It has taken four years of Obama’s first term, but Europe in particular and every other nation in general understands it is being told “You’re on your own.” The once great superpower that other nations looked to for defense and support is increasingly an island surrounded by two great oceans.
In a recent article in The Telegraph, a London newspaper, Janet Daley summed it up in the wake of the events in Algeria and Mali, two African nations under attack by al Qaeda. “The money which once went into missile silos in Europe—or troops patrolling the Afghan border, or defending existing regimes in countries under threat from jihadi militants—will be spent on Obamacare and the entitlements programs which are close to bankruptcy.”
Pointedly, Daley noted that “During the presidential election campaign, the mainstream media expressed almost no interest at all in the fact that an American ambassador had been killed at his post (for the first time since 1979) by a terrorist mob in Libya.”
By contrast, the Algerian government responded to the attack on a gas processing plant in Amenas with extreme force, killing most of the al Qaeda terrorists involved. In the process, most of the remaining hostages were killed by the jihadists, but kidnapping and ransoming hostages has been a lucrative industry for years now and goes back decades since the emergence of al Qaeda.
The Algerians also responded in force because Amenas is just thirty miles west of the Libyan border and because Algeria is Africa’s largest gas producer and major supplier to Europe. They were aided by the French in contrast to the limited role that America has exercised since the beginning of the “Arab spring” in Egypt, Libya, and now Mali.
As the U.S. draws down its involvement in Afghanistan, the rest of the world, but Europe in particular, has concluded that the U.S. will be a very limited power in the coming decades in which a war of attrition must be waged against al Qaeda. Begun in response to the USSR’s invasion of Afghanistan, al Qaeda has now spread into many other nations and, at present, is the focus of attention in the Maghreb, the northern tier of nations in Africa.
In 2005, Martin Meredith’s book, “The Fate of Africa: From the Hopes of Freedom to the Heart of Despair” chronicled fifty years of independence that former European colonies achieved in the wake of World War II. At the time, Meredith concluded “But even given greater Western efforts, the sum of Africa’s misfortunes—its wars, its despotism, its corruption, its droughts, its everyday violence—presents a crisis of such magnitude that it goes beyond the reach of foreseeable solutions. At the core of the crisis is the failure of African leaders to provide effective government.”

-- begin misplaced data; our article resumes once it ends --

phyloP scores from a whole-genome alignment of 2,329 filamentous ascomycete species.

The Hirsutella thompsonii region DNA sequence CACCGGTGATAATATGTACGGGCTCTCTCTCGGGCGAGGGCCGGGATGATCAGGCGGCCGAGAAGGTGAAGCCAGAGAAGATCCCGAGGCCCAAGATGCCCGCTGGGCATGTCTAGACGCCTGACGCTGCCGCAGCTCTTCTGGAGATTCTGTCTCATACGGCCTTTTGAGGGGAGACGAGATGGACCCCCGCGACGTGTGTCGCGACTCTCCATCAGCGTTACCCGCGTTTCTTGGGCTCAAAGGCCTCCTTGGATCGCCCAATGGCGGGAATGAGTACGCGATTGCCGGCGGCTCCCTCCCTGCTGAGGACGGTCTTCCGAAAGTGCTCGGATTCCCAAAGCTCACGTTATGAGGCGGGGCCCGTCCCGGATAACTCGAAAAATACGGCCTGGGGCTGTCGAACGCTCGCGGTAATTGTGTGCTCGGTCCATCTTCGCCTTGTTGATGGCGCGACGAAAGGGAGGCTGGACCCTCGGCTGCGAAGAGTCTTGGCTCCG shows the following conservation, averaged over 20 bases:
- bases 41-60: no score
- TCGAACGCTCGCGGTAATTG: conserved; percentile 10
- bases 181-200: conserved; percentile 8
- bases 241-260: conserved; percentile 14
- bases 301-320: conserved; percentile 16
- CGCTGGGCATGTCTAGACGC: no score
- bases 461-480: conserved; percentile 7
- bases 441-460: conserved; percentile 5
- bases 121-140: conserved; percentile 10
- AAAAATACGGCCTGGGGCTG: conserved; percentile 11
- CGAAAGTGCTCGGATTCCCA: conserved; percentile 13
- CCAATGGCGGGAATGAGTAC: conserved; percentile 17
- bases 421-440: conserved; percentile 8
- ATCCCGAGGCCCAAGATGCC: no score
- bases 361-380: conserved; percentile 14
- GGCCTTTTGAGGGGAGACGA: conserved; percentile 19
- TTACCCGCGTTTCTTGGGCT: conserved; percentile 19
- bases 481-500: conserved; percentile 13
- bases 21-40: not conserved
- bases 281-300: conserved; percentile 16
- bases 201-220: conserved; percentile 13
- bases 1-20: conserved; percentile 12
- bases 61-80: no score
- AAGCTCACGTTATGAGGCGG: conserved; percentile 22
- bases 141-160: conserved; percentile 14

The overthrow of despots ruling Tunisia, Libya and Egypt was the root cause of the uprisings in those nations, but also playing a significant role was the Muslim Brotherhood and al Qaeda, both of which are dedicated to imposing an Islamic caliphate on the world.
Meredith warned that “Even when regimes have changed hands, new governments, whatever promises they made on arrival, have lost little time in adopting the habits of their predecessors.”
Daley was unsparingly accurate in her analysis of the present and growing crisis, in part a response to its withdrawal from the battlefield. “But what does mean?”, she asked rhetorically. That this White House will become actively, militarily engaged in the hunt for the fragments of al Qaeda which continue to wreak havoc? American politicians of all parties now seem more interested in the next chapter of the fiscal cliff saga than they are in their country’s role in the world, which is just an expensive and exasperating distraction.”
“And this president, as has been widely noted, seems particularly uninterested in Europe…So there it is; a world made safe for U.S. trade and economic recovery, paid for by the peoples who have relied for too long on American military force.”
That military force is on the brink of mandated budget cuts—the sequestration—that will reduce it to a level of unpreparedness for the next major or minor conflict anywhere in the world within a year or so. Designed and equipped for traditional warfare, it is now in the era of guerrilla warfare waged by small bands of terrorists intent on destabilizing vulnerable governments in the Middle East and Africa.
The President has been telling us—ever since the killing of Osama bin Laden in 2011—that al Qaeda is in decline, but the facts reveal otherwise. In a lengthy “overview” published on January 20th in The New York Times, the article cited the many elements of al Qaeda in the Maghreb and the growing Islamic terrorism in nations like Nigeria. Aside from the occasional drone strike on al Qaeda leaders, we are not only not seeing much progress led by the U.S., but are perceived by European and other nations as withdrawing from the global battlefield.
© Alan Caruba, 2013.